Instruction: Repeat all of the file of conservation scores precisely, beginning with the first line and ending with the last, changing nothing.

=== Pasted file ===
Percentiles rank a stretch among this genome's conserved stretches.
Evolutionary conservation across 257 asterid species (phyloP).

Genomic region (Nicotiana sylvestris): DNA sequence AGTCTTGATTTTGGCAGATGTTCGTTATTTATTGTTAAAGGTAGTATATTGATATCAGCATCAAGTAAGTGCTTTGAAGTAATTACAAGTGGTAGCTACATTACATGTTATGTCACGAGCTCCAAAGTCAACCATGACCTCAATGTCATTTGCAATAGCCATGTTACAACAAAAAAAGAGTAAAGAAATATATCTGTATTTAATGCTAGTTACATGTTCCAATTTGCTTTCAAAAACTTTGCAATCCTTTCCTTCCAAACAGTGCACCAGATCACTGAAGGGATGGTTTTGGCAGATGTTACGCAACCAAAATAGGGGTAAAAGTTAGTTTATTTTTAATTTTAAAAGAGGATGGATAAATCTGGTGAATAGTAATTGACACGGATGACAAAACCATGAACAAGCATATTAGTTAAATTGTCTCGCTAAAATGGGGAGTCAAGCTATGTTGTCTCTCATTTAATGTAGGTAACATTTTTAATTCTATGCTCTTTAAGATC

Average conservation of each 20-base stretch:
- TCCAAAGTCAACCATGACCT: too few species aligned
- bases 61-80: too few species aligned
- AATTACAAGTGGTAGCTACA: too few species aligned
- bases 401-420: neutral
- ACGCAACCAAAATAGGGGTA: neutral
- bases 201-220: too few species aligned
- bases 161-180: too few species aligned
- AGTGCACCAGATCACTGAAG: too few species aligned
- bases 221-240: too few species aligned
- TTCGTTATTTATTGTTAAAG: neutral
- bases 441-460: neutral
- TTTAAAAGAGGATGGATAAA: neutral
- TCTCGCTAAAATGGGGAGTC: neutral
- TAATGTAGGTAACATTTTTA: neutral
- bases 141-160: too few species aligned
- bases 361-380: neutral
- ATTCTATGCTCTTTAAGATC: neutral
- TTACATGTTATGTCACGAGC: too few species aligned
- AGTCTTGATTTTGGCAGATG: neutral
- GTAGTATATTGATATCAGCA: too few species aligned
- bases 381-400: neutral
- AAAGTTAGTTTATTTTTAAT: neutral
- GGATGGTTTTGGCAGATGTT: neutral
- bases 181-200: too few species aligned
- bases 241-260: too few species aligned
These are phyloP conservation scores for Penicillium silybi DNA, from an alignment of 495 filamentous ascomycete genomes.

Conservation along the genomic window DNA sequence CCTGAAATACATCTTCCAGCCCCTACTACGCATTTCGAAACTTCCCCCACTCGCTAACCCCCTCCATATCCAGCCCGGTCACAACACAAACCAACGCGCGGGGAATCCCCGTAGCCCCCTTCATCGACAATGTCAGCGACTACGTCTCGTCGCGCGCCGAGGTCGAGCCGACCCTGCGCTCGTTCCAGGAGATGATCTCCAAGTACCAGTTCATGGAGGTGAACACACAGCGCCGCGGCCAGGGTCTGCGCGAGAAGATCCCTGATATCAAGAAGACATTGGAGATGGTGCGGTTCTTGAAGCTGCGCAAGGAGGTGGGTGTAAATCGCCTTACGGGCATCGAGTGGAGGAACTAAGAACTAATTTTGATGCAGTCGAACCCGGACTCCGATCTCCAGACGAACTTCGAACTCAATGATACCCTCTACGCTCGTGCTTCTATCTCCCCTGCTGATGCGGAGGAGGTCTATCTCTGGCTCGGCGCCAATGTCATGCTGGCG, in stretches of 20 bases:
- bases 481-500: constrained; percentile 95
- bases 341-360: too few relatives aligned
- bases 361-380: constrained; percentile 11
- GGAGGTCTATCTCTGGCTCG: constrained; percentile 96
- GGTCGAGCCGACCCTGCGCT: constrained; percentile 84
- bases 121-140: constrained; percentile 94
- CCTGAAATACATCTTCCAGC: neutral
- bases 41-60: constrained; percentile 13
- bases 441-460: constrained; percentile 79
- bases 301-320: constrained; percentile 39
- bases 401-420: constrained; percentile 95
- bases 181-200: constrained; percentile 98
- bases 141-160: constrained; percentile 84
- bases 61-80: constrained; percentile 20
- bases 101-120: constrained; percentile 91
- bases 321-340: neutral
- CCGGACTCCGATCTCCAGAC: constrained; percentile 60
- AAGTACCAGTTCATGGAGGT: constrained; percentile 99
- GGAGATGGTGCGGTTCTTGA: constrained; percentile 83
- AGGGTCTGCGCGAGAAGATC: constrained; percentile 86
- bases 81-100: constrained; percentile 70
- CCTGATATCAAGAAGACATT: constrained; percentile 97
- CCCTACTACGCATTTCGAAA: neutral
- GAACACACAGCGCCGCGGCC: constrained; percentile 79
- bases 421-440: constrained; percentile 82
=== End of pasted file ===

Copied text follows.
Percentiles rank a stretch among this genome's conserved stretches.
Evolutionary conservation across 257 asterid species (phyloP).

Genomic region (Nicotiana sylvestris): DNA sequence AGTCTTGATTTTGGCAGATGTTCGTTATTTATTGTTAAAGGTAGTATATTGATATCAGCATCAAGTAAGTGCTTTGAAGTAATTACAAGTGGTAGCTACATTACATGTTATGTCACGAGCTCCAAAGTCAACCATGACCTCAATGTCATTTGCAATAGCCATGTTACAACAAAAAAAGAGTAAAGAAATATATCTGTATTTAATGCTAGTTACATGTTCCAATTTGCTTTCAAAAACTTTGCAATCCTTTCCTTCCAAACAGTGCACCAGATCACTGAAGGGATGGTTTTGGCAGATGTTACGCAACCAAAATAGGGGTAAAAGTTAGTTTATTTTTAATTTTAAAAGAGGATGGATAAATCTGGTGAATAGTAATTGACACGGATGACAAAACCATGAACAAGCATATTAGTTAAATTGTCTCGCTAAAATGGGGAGTCAAGCTATGTTGTCTCTCATTTAATGTAGGTAACATTTTTAATTCTATGCTCTTTAAGATC

Average conservation of each 20-base stretch:
- TCCAAAGTCAACCATGACCT: too few species aligned
- bases 61-80: too few species aligned
- AATTACAAGTGGTAGCTACA: too few species aligned
- bases 401-420: neutral
- ACGCAACCAAAATAGGGGTA: neutral
- bases 201-220: too few species aligned
- bases 161-180: too few species aligned
- AGTGCACCAGATCACTGAAG: too few species aligned
- bases 221-240: too few species aligned
- TTCGTTATTTATTGTTAAAG: neutral
- bases 441-460: neutral
- TTTAAAAGAGGATGGATAAA: neutral
- TCTCGCTAAAATGGGGAGTC: neutral
- TAATGTAGGTAACATTTTTA: neutral
- bases 141-160: too few species aligned
- bases 361-380: neutral
- ATTCTATGCTCTTTAAGATC: neutral
- TTACATGTTATGTCACGAGC: too few species aligned
- AGTCTTGATTTTGGCAGATG: neutral
- GTAGTATATTGATATCAGCA: too few species aligned
- bases 381-400: neutral
- AAAGTTAGTTTATTTTTAAT: neutral
- GGATGGTTTTGGCAGATGTT: neutral
- bases 181-200: too few species aligned
- bases 241-260: too few species aligned
These are phyloP conservation scores for Penicillium silybi DNA, from an alignment of 495 filamentous ascomycete genomes.

Conservation along the genomic window DNA sequence CCTGAAATACATCTTCCAGCCCCTACTACGCATTTCGAAACTTCCCCCACTCGCTAACCCCCTCCATATCCAGCCCGGTCACAACACAAACCAACGCGCGGGGAATCCCCGTAGCCCCCTTCATCGACAATGTCAGCGACTACGTCTCGTCGCGCGCCGAGGTCGAGCCGACCCTGCGCTCGTTCCAGGAGATGATCTCCAAGTACCAGTTCATGGAGGTGAACACACAGCGCCGCGGCCAGGGTCTGCGCGAGAAGATCCCTGATATCAAGAAGACATTGGAGATGGTGCGGTTCTTGAAGCTGCGCAAGGAGGTGGGTGTAAATCGCCTTACGGGCATCGAGTGGAGGAACTAAGAACTAATTTTGATGCAGTCGAACCCGGACTCCGATCTCCAGACGAACTTCGAACTCAATGATACCCTCTACGCTCGTGCTTCTATCTCCCCTGCTGATGCGGAGGAGGTCTATCTCTGGCTCGGCGCCAATGTCATGCTGGCG, in stretches of 20 bases:
- bases 481-500: constrained; percentile 95
- bases 341-360: too few relatives aligned
- bases 361-380: constrained; percentile 11
- GGAGGTCTATCTCTGGCTCG: constrained; percentile 96
- GGTCGAGCCGACCCTGCGCT: constrained; percentile 84
- bases 121-140: constrained; percentile 94
- CCTGAAATACATCTTCCAGC: neutral
- bases 41-60: constrained; percentile 13
- bases 441-460: constrained; percentile 79
- bases 301-320: constrained; percentile 39
- bases 401-420: constrained; percentile 95
- bases 181-200: constrained; percentile 98
- bases 141-160: constrained; percentile 84
- bases 61-80: constrained; percentile 20
- bases 101-120: constrained; percentile 91
- bases 321-340: neutral
- CCGGACTCCGATCTCCAGAC: constrained; percentile 60
- AAGTACCAGTTCATGGAGGT: constrained; percentile 99
- GGAGATGGTGCGGTTCTTGA: constrained; percentile 83
- AGGGTCTGCGCGAGAAGATC: constrained; percentile 86
- bases 81-100: constrained; percentile 70
- CCTGATATCAAGAAGACATT: constrained; percentile 97
- CCCTACTACGCATTTCGAAA: neutral
- GAACACACAGCGCCGCGGCC: constrained; percentile 79
- bases 421-440: constrained; percentile 82